Quantum Computer

Jump to navigation Jump to search

A Quantum Computer is a computing device that makes direct use of quantum-mechanical phenomena (such as superposition and entanglement).



  • CHRISTOPHER MONROE. (2019). “Quantum Computing is a Marathon not a Sprint." APRIL 21, 2019
    • QUOTE: Ordinary computers think in certainties, digitizing every aspect of the world to well-defined numbers. Quantum computers probe all possibilities, constantly updating the probabilities of multiple scenarios. Add more qubits, and they can consider exponentially more scenarios. A quantum computer is programmed to consider all these possibilities and narrow them down to just a few, and then when the output is measured, it can tell us information about all those scenarios. It is critical that a quantum computer not be measured or looked at while it considers the uncountable number of possibilities. For that reason, qubits are like senators before a controversial vote: They shouldn’t reveal their position until they are forced to. ...

      bank might use a quantum computer to estimate how much money you will have in your account a year from now, based on the probability you will get a raise or get fired, whether your teenager will crash the car, if the stock market will crash, and how these factors interact. ...

      In 3-5 years, these machines will perform certain calculations that would not be possible using ordinary computers. But it may be 5-10 years before any of these machines have the capacity and accuracy to solve useful problems. ...




  • http://en.wikipedia.org/wiki/Quantum_computer
    • A quantum computer is a computation device that makes direct use of quantum-mechanical phenomena, such as superposition and entanglement, to perform operations on data. Quantum computers are different from digital computers based on transistors. Whereas digital computers require data to be encoded into binary digits (bits), quantum computation uses quantum properties to represent data and perform operations on these data.[1] A theoretical model is the quantum Turing machine, also known as the universal quantum computer. Quantum computers share theoretical similarities with non-deterministic and probabilistic computers. One example is the ability to be in more than one state simultaneously. The field of quantum computing was first introduced by Yuri Manin in 1980[2] and Richard Feynman in 1981.[3][4] A quantum computer with spins as quantum bits was also formulated for use as a quantum space-time in 1969.[5]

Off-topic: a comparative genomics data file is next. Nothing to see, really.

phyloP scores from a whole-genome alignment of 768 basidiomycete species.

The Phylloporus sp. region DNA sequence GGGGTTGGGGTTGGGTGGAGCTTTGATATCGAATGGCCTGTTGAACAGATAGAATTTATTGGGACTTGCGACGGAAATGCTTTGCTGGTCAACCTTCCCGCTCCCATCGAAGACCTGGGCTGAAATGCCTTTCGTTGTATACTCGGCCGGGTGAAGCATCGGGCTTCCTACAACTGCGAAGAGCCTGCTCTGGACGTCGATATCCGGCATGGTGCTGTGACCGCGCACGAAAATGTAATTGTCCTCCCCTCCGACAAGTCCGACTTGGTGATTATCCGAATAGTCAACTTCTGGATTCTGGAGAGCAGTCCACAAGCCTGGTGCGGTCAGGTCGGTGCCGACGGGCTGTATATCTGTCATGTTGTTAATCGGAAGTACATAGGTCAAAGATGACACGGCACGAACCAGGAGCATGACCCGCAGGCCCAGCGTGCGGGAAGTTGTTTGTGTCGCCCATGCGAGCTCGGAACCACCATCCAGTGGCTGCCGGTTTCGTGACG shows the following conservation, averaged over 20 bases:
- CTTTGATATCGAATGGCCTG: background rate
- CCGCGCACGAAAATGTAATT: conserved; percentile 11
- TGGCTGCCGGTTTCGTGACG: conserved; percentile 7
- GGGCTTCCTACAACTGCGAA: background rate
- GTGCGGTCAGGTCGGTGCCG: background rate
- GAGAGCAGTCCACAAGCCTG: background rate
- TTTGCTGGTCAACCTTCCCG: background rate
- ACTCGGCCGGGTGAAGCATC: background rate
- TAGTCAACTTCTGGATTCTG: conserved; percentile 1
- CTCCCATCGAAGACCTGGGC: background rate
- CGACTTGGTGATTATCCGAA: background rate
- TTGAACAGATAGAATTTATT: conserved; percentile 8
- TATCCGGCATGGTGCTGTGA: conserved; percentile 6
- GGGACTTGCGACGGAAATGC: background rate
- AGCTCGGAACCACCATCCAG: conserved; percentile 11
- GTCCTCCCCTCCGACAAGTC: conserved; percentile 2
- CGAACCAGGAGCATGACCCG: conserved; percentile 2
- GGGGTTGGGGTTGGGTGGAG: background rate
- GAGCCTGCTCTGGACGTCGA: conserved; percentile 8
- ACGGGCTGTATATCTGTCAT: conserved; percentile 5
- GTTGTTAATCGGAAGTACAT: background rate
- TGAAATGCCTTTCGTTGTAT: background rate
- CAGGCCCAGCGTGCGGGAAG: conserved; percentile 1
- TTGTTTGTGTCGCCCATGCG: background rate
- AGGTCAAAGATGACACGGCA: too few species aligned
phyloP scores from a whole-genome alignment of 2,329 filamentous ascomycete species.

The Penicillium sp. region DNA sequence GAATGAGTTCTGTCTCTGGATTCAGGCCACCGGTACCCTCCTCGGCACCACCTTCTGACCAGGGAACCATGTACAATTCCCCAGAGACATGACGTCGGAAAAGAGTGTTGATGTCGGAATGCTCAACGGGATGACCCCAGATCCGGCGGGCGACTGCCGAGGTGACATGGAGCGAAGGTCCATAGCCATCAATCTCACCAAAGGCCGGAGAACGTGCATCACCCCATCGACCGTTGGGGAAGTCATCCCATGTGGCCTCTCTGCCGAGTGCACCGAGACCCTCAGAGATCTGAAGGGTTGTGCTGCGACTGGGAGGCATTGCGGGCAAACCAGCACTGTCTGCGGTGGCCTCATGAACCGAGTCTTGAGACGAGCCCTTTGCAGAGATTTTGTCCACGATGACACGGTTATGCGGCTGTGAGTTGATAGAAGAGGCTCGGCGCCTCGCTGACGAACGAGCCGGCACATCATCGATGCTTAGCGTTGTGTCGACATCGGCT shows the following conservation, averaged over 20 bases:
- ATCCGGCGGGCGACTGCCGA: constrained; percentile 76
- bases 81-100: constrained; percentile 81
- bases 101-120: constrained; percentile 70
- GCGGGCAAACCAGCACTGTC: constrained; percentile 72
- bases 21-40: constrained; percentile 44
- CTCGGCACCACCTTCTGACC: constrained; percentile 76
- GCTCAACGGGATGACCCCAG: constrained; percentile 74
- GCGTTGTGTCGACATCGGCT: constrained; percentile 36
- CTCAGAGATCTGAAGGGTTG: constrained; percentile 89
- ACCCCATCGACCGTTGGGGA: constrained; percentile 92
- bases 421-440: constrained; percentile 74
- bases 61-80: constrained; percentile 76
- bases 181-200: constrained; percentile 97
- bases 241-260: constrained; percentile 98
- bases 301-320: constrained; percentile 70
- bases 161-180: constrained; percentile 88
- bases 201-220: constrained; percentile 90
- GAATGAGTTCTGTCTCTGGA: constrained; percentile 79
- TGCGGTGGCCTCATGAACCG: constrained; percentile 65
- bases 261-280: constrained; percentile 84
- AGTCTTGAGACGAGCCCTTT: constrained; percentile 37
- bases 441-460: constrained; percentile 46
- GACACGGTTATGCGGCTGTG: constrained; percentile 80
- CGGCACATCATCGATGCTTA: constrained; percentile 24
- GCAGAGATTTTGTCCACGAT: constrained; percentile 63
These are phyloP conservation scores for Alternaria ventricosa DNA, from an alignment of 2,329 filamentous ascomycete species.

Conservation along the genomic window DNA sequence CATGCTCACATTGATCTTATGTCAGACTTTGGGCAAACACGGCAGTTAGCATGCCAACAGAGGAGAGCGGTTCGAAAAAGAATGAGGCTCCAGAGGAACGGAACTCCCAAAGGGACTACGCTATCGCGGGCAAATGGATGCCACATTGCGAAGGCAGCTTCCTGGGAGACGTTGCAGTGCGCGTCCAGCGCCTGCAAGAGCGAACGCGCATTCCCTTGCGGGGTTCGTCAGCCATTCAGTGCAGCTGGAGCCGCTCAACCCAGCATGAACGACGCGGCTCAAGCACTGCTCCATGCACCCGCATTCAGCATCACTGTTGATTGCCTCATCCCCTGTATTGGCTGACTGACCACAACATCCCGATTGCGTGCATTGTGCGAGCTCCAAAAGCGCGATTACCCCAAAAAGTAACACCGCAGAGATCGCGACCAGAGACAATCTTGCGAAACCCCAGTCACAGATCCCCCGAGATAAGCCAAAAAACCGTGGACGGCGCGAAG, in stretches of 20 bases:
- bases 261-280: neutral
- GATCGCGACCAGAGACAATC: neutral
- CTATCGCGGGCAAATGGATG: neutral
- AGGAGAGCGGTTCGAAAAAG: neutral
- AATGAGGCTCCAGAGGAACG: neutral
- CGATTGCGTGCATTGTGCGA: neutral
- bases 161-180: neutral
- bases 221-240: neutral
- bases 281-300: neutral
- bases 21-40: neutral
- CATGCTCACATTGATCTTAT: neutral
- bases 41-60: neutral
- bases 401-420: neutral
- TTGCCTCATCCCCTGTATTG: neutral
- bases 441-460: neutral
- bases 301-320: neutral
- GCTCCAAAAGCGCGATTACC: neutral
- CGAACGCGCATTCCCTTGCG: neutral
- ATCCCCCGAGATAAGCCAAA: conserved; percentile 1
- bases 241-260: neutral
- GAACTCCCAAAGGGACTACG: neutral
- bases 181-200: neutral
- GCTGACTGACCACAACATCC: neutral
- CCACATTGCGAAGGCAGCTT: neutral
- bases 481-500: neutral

Although quantum computing is still in its infancy, experiments have been carried out in which quantum computational operations were executed on a very small number of qubits (quantum bits).[6] Both practical and theoretical research continues, and many national governments and military funding agencies support quantum computing research to develop quantum computers for both civilian and national security purposes, such as cryptanalysis.[7]

      Large-scale quantum computers will be able to solve certain problems much faster than any classical computer using the best currently known algorithms, like integer factorization using Shor's algorithm or the simulation of quantum many-body systems. There exist quantum algorithms, such as Simon's algorithm, which run faster than any possible probabilistic classical algorithm.[8] Given sufficient computational resources, a classical computer could be made to simulate any quantum algorithm; quantum computation does not violate the Church–Turing thesis.[9] However, the computational basis of 500 qubits, for example, would already be too large to be represented on a classical computer because it would require 2500 complex values (2501 bits) to be stored.[10] (For comparison, a terabyte of digital information is only 243 bits.)

  1. "Quantum Computing with Molecules" article in Scientific American by Neil Gershenfeld and Isaac L. Chuang
  2. Manin, Yu. I. (1980) (in Russian). Vychislimoe i nevychislimoe [Computable and Noncomputable]. Sov.Radio. pp. 13–15. http://publ.lib.ru/ARCHIVES/M/MANIN_Yuriy_Ivanovich/Manin_Yu.I._Vychislimoe_i_nevychislimoe.(1980).%5Bdjv%5D.zip. Retrieved 4 March 2013. 
  3. Feynman, R. P. (1982). "Simulating physics with computers". International Journal of Theoretical Physics 21 (6): 467–488. doi:10.1007/BF02650179. 
  4. Deutsch, David (1992-01-06). "Quantum computation". Physics World. 
  5. Finkelstein, David (1969). "Space-Time Structure in High Energy Interactions". In Gudehus, T.; Kaiser, G.. Fundamental Interactions at High Energy. New York: Gordon & Breach. 
  6. New qubit control bodes well for future of quantum computing
  7. Quantum Information Science and Technology Roadmap for a sense of where the research is heading.
  8. Simon, D.R. (1994). "On the power of quantum computation". Foundations of Computer Science, 1994 Proceedings., 35th Annual Symposium on: 116–123. doi:10.1109/SFCS.1994.365701. ISBN 0-8186-6580-7. 
  9. Nielsen, Michael A.; Chuang, Isaac L.. Quantum Computation and Quantum Information. p. 202. 
  10. Nielsen, Michael A.; Chuang, Isaac L.. Quantum Computation and Quantum Information. p. 17.